If anyone had told the young woman I was in the 70s what very little.......

(99 Posts)
seeker Mon 01-Oct-12 13:27:49

.......actual progress would have been made in changing attitudes to women in society by 2012, I think I would have jumped off the Forth Bridge.

Well, having missed out on the 70s entirely, I'm not sure what to say ...!

It is depressing at the moment. American elections really bring it home to me (for one thing).

Alameda Mon 01-Oct-12 13:49:27

I remember the 70s and it all feels more regressive today than it was then - I mean we have cycled back and further beyond where we even started. In some ways. On paper many things look better though, legislatively at least even if it is taking time to materialise?

MorrisZapp Mon 01-Oct-12 13:50:41

Can you give any examples of what you mean, OP?

EatsBrainsAndLeaves Mon 01-Oct-12 13:57:08

Totally agree OP, it is very depressing

seeker Mon 01-Oct-12 14:00:38

You only have to read mumsnet for a day or two, Morris!

OatyBeatie Mon 01-Oct-12 14:16:46

Trying to think of the plight of women then and now, I find myself wanting to say that in those days we had clear external obstacles -- legislation and workplace practices that explicitly permitted and encouraged discrimination against women in the arenas of employment and pay, for example. A really significant degree of progress has been made in relation to those (although there is clearly more work still to be done). But now we have significantly greater internalised obstacles, or at least we face a significantly greater pressure to internalise certain constraints -- to do with the sense of self, of who we are and what women are. And we face these greater pressures because of an intensively more consumer-driven, media-driven society which has become absolutely adept at shaping shared perceptions in pursuit of profit.

Our sense of self is much more forged by capitalist pressures than it was. And also, the seventies were characterised by the relative strength of working class solidarity, compared with today, which made it easier to retain a critical perspective on the values that capitalism promotes. And perhaps in some ways (though not in others) the survival then of working-class solidarity made the whole project of gender solidarity a more plausible and natural one to adopt.

EatsBrainsAndLeaves Mon 01-Oct-12 14:34:02

The influence and amount of porn has exploded. I worry greatly about the impact this will have on our children as they grow up. Teenage girls report being pressurised to do sex acts with their boyfriends that I wouldnt even have heard about at the same age. Very scary.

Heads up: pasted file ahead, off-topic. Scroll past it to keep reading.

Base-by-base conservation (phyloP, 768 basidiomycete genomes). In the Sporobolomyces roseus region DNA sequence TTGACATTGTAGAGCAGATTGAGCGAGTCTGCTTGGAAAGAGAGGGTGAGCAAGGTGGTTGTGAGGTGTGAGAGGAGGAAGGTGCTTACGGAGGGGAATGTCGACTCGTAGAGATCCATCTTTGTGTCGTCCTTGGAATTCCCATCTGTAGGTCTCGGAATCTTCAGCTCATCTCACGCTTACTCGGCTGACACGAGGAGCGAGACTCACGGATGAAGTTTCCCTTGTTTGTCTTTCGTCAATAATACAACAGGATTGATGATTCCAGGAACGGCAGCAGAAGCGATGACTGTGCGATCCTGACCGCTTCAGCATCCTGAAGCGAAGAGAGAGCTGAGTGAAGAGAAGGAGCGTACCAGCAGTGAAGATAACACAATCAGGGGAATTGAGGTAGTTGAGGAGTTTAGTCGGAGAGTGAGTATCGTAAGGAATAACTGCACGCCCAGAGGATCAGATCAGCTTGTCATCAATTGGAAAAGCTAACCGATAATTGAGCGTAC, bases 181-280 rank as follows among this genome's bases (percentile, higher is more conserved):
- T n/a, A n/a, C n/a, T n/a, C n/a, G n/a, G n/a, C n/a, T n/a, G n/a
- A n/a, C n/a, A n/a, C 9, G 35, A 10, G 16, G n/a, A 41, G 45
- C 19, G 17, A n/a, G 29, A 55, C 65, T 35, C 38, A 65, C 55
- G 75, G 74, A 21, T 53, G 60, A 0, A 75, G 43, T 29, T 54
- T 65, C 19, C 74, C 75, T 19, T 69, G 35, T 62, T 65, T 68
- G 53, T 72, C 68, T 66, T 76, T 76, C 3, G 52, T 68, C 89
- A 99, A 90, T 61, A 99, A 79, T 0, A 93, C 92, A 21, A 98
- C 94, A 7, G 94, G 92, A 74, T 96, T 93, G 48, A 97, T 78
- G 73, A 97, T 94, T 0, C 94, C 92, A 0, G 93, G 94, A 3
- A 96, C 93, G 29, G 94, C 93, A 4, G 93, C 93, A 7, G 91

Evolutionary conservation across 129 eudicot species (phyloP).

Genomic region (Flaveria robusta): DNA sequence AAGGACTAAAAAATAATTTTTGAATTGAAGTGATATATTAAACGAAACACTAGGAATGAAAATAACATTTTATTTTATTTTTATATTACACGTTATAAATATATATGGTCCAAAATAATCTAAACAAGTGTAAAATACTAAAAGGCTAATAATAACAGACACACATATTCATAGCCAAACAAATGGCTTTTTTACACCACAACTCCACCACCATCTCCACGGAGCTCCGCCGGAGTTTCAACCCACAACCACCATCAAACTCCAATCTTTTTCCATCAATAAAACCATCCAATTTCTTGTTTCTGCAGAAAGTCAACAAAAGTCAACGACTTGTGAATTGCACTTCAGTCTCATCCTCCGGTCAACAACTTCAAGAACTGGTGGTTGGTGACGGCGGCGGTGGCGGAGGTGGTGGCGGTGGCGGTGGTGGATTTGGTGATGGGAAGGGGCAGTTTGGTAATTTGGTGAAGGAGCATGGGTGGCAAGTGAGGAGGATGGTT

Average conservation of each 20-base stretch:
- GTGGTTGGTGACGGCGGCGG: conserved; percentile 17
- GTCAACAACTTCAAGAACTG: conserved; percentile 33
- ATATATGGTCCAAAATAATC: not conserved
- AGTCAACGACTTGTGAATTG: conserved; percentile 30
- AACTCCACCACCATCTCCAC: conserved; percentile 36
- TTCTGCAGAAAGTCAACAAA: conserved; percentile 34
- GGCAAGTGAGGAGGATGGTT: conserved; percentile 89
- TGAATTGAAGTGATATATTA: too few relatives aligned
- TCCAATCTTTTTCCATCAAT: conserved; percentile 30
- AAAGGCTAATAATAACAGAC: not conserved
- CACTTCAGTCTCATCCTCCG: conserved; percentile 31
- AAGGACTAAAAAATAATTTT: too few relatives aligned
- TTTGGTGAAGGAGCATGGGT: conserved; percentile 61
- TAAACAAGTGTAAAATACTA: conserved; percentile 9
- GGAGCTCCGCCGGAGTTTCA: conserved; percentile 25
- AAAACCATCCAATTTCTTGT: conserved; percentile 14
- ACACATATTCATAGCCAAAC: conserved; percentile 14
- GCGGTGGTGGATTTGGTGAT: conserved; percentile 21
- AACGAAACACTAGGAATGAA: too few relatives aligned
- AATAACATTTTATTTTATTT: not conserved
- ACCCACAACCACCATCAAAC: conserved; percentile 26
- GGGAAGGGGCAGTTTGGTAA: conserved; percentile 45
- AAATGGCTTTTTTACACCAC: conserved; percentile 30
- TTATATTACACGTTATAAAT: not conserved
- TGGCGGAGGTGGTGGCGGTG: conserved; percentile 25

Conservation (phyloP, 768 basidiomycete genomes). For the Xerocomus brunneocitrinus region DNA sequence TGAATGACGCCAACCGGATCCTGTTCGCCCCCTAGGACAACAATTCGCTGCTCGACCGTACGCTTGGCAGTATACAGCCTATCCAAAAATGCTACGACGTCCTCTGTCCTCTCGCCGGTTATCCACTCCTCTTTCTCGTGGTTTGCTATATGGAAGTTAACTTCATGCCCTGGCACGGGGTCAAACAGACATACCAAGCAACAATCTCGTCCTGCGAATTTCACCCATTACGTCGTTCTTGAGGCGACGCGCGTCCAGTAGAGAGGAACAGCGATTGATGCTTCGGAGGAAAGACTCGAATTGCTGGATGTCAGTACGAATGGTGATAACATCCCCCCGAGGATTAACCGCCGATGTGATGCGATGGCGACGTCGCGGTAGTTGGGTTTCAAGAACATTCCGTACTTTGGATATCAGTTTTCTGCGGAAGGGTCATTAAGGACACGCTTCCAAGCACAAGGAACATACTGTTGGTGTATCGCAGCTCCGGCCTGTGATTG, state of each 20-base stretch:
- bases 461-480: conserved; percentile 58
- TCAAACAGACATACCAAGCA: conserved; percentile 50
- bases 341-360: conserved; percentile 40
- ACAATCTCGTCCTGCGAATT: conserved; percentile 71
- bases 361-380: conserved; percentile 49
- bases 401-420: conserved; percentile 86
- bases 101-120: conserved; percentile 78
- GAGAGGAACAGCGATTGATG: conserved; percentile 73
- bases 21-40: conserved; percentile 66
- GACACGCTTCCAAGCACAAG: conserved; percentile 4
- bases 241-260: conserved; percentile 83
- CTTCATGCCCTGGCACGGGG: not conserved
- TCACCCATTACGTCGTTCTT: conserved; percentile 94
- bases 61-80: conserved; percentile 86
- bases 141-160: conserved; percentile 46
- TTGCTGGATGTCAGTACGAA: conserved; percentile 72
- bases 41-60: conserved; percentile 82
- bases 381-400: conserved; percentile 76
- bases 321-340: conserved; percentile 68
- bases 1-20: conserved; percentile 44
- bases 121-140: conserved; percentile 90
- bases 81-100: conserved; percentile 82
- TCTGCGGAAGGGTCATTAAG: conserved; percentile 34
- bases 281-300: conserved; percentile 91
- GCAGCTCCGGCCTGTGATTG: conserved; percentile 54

seeker Mon 01-Oct-12 14:44:15

And women remain complicit. It breaks your heart.

oaty, thank you, that is one of those posts where I just read and think 'wow ... yes!'. Thanks for explaining that/putting it into words.

I think you're on to something, Oaty - I think the non-legislative stuff has got more sexist - eg, Loaded - their sexism was 'ironic' (erm, no it wasn't) in the 90s and now it's just sexism - as bad as anything said or done to women in the 60s, frankly, and embraced by heaps of people. I think we've won important legal battles and have lost ground of equally important cultural ones. I think the backlash has been extremely strong.

ShirtyKnot Mon 01-Oct-12 15:03:36

I think it's sneaky now. In the 70's the sexism was right there in your face. Nowadays it's sly "make us a sandwich", "ironic sexism".

It's actually even harder to fight that in a way I think.

Xenia Mon 01-Oct-12 15:04:06

I remember the 70s soo. It is not too bad now but still far too many women who serve men and earn nothing.

I see more young people going for equitable sharing of roles. Mmy daughter's ex boss took the first 3 or 6 months off and now her husband is tkaing 6 months off with their first baby. That used to be very rare. She is back full time.

In terms of cultural battles girls liking clothes and cupcakes is pretty dire. Thankfully most bright women with good careers aren't really like that and would rather read the FT than buy shoes but not all by any means. We have a long way to go to ensure we bring up daughters and sons who are feminist. I hope I do my bit.

I am not remotely interested in shoes, but would rather eat one than read the FT.

Now, the NYRB, that's another matter.

I like shoes.

I am also aware that, you know, they are quite useful and good to have, and not inherently beneath anyone's notice.